Dialogue
Word balloons that sprout from every comic book character's mouth are just waiting to be filled with words, and students will be more excited about loading up those word balloons than they would be about simply writing sentences on blank paper.
So how do we give students the chance to hone their skills in writing word balloon dialogue without the distraction of comic book page layouts? Easy: Get some of the details out of the way for them by providing fill-in-the-blanks comic panels.
I always like to keep it simple. Take a standard letter-sized paper and create a six-panel grid. (You may print a sample for classroom use at www.markcrilley.com.) Draw two simple characters in the first panel--upper left corner--and have them say something to each other using word balloons. Or, you may prefer to have the students do all the drawing and you indicate where you would like them to begin. In either case, give the students a head start on the dialogue by penning the first few word balloons for them. It could be as basic as:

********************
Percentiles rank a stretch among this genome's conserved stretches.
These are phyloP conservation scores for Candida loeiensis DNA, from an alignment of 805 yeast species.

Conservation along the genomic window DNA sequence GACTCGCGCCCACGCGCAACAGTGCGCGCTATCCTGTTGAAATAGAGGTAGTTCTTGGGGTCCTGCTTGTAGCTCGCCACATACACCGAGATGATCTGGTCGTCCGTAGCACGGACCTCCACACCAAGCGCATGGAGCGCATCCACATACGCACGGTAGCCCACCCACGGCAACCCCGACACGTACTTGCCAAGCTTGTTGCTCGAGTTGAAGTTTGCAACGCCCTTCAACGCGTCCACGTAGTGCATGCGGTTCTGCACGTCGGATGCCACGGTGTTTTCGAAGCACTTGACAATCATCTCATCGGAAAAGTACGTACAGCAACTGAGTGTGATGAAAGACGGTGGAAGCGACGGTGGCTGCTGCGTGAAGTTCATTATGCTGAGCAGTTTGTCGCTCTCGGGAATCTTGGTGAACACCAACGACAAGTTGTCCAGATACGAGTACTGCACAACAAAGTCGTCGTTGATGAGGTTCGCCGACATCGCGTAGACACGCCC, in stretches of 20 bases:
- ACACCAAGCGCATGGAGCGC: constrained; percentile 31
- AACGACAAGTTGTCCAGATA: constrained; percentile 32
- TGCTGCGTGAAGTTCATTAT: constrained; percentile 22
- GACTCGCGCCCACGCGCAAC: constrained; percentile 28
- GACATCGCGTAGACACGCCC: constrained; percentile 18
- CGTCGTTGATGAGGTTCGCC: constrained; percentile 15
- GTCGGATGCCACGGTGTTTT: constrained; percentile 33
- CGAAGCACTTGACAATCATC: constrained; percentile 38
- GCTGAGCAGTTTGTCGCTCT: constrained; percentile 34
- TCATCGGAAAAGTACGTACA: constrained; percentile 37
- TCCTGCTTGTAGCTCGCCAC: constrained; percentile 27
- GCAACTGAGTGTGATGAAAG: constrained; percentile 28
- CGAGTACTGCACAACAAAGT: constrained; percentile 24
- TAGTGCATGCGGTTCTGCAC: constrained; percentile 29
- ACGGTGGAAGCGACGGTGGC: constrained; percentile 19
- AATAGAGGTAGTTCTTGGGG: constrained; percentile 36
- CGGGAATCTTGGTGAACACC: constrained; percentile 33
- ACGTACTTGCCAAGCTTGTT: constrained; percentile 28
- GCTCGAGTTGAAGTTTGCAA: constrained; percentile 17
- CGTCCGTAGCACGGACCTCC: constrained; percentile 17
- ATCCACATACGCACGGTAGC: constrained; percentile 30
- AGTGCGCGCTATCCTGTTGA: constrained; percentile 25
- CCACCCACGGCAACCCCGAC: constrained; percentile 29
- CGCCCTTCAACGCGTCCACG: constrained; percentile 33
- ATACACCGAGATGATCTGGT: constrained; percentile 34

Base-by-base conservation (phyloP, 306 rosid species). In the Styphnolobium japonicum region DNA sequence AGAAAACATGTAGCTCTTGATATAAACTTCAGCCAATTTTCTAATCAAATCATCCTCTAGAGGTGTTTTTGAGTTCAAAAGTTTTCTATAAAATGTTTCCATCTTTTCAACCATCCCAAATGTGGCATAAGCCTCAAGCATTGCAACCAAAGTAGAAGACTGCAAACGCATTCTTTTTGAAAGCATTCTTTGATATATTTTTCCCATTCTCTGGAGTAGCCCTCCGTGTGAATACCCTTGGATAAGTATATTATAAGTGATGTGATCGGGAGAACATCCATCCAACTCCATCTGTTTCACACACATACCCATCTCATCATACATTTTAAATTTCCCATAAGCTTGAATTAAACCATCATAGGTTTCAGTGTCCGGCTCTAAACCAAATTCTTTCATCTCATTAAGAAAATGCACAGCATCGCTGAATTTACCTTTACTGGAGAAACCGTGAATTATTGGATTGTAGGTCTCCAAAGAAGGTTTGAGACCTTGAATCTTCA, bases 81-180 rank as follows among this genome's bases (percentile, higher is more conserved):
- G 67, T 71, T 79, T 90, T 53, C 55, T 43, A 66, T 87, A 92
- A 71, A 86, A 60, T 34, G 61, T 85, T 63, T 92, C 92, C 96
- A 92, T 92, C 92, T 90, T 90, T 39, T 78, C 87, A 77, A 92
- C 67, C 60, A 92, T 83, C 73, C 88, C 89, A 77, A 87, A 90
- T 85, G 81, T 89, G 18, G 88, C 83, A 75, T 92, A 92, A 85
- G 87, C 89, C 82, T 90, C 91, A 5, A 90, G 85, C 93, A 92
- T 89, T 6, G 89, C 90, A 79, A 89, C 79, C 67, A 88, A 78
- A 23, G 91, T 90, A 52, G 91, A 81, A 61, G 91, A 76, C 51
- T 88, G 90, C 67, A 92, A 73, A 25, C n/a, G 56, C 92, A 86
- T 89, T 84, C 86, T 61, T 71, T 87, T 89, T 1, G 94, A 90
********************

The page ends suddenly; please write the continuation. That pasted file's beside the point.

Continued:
Character 1: Can I borrow your pen?
Character 2: No way.
That takes care of panel one. In panel two, redraw the characters, and draw two more word balloons.
Character 1: Why not? It's just a pen, dude.
Character 2: This is no ordinary pen. It's very special.
We have taken our potentially bland pen-borrowing scenario into more interesting territory. One more panel and we are ready for the class of creative writers to take over by filling the empty word balloon:
Character 1: Special? What's so special about it?
Character 2: [Large empty word balloon.]